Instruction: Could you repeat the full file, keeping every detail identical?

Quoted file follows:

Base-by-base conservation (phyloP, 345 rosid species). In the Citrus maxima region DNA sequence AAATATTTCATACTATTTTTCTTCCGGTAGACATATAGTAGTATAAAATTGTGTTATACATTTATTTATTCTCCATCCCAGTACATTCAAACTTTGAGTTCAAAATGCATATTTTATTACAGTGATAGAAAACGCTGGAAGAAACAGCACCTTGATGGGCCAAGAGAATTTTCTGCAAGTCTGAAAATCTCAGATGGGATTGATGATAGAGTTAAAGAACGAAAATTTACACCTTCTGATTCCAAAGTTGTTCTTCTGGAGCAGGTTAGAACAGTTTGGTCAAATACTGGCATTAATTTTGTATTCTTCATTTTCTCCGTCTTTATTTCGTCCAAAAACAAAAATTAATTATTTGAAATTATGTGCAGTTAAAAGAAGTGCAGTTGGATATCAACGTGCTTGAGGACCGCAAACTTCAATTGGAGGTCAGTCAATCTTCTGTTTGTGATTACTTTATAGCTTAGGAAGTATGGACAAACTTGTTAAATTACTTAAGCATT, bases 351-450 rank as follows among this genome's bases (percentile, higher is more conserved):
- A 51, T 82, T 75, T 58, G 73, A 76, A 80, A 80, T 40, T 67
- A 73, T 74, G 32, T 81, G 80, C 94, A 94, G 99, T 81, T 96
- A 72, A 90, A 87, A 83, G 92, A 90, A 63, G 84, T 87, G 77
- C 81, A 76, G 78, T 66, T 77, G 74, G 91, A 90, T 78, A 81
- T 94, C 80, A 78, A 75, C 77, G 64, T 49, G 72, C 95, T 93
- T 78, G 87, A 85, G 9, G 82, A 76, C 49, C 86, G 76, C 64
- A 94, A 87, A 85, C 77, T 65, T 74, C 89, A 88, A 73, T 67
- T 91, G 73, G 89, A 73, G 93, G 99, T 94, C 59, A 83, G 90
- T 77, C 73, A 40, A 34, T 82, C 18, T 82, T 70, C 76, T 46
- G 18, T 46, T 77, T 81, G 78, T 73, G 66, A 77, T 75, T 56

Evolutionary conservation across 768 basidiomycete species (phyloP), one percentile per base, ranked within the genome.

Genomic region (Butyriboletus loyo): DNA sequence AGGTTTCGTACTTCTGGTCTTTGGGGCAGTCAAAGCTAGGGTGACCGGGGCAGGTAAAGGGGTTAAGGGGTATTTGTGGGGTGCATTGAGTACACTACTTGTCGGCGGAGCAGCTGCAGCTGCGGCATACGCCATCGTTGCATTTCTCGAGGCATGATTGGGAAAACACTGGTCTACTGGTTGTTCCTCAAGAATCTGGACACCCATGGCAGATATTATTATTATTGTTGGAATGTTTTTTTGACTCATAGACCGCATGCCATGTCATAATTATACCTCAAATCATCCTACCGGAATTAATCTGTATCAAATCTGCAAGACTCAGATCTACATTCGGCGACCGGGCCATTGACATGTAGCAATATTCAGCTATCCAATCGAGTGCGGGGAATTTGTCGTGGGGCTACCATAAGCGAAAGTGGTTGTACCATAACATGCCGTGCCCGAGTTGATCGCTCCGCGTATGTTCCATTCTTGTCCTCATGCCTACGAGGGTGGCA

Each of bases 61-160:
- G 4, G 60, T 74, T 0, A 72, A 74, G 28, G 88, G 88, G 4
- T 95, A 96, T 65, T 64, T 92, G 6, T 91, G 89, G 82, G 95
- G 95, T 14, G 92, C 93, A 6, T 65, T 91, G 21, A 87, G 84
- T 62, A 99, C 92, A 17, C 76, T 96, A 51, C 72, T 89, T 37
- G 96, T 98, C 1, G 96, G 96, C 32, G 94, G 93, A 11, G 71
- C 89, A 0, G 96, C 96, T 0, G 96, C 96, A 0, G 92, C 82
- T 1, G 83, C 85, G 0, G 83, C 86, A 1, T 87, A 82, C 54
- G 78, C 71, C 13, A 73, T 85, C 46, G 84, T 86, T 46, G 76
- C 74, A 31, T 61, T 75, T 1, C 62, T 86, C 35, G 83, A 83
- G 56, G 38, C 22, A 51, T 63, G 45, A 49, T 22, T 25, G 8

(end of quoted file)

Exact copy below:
Base-by-base conservation (phyloP, 345 rosid species). In the Citrus maxima region DNA sequence AAATATTTCATACTATTTTTCTTCCGGTAGACATATAGTAGTATAAAATTGTGTTATACATTTATTTATTCTCCATCCCAGTACATTCAAACTTTGAGTTCAAAATGCATATTTTATTACAGTGATAGAAAACGCTGGAAGAAACAGCACCTTGATGGGCCAAGAGAATTTTCTGCAAGTCTGAAAATCTCAGATGGGATTGATGATAGAGTTAAAGAACGAAAATTTACACCTTCTGATTCCAAAGTTGTTCTTCTGGAGCAGGTTAGAACAGTTTGGTCAAATACTGGCATTAATTTTGTATTCTTCATTTTCTCCGTCTTTATTTCGTCCAAAAACAAAAATTAATTATTTGAAATTATGTGCAGTTAAAAGAAGTGCAGTTGGATATCAACGTGCTTGAGGACCGCAAACTTCAATTGGAGGTCAGTCAATCTTCTGTTTGTGATTACTTTATAGCTTAGGAAGTATGGACAAACTTGTTAAATTACTTAAGCATT, bases 351-450 rank as follows among this genome's bases (percentile, higher is more conserved):
- A 51, T 82, T 75, T 58, G 73, A 76, A 80, A 80, T 40, T 67
- A 73, T 74, G 32, T 81, G 80, C 94, A 94, G 99, T 81, T 96
- A 72, A 90, A 87, A 83, G 92, A 90, A 63, G 84, T 87, G 77
- C 81, A 76, G 78, T 66, T 77, G 74, G 91, A 90, T 78, A 81
- T 94, C 80, A 78, A 75, C 77, G 64, T 49, G 72, C 95, T 93
- T 78, G 87, A 85, G 9, G 82, A 76, C 49, C 86, G 76, C 64
- A 94, A 87, A 85, C 77, T 65, T 74, C 89, A 88, A 73, T 67
- T 91, G 73, G 89, A 73, G 93, G 99, T 94, C 59, A 83, G 90
- T 77, C 73, A 40, A 34, T 82, C 18, T 82, T 70, C 76, T 46
- G 18, T 46, T 77, T 81, G 78, T 73, G 66, A 77, T 75, T 56

Evolutionary conservation across 768 basidiomycete species (phyloP), one percentile per base, ranked within the genome.

Genomic region (Butyriboletus loyo): DNA sequence AGGTTTCGTACTTCTGGTCTTTGGGGCAGTCAAAGCTAGGGTGACCGGGGCAGGTAAAGGGGTTAAGGGGTATTTGTGGGGTGCATTGAGTACACTACTTGTCGGCGGAGCAGCTGCAGCTGCGGCATACGCCATCGTTGCATTTCTCGAGGCATGATTGGGAAAACACTGGTCTACTGGTTGTTCCTCAAGAATCTGGACACCCATGGCAGATATTATTATTATTGTTGGAATGTTTTTTTGACTCATAGACCGCATGCCATGTCATAATTATACCTCAAATCATCCTACCGGAATTAATCTGTATCAAATCTGCAAGACTCAGATCTACATTCGGCGACCGGGCCATTGACATGTAGCAATATTCAGCTATCCAATCGAGTGCGGGGAATTTGTCGTGGGGCTACCATAAGCGAAAGTGGTTGTACCATAACATGCCGTGCCCGAGTTGATCGCTCCGCGTATGTTCCATTCTTGTCCTCATGCCTACGAGGGTGGCA

Each of bases 61-160:
- G 4, G 60, T 74, T 0, A 72, A 74, G 28, G 88, G 88, G 4
- T 95, A 96, T 65, T 64, T 92, G 6, T 91, G 89, G 82, G 95
- G 95, T 14, G 92, C 93, A 6, T 65, T 91, G 21, A 87, G 84
- T 62, A 99, C 92, A 17, C 76, T 96, A 51, C 72, T 89, T 37
- G 96, T 98, C 1, G 96, G 96, C 32, G 94, G 93, A 11, G 71
- C 89, A 0, G 96, C 96, T 0, G 96, C 96, A 0, G 92, C 82
- T 1, G 83, C 85, G 0, G 83, C 86, A 1, T 87, A 82, C 54
- G 78, C 71, C 13, A 73, T 85, C 46, G 84, T 86, T 46, G 76
- C 74, A 31, T 61, T 75, T 1, C 62, T 86, C 35, G 83, A 83
- G 56, G 38, C 22, A 51, T 63, G 45, A 49, T 22, T 25, G 8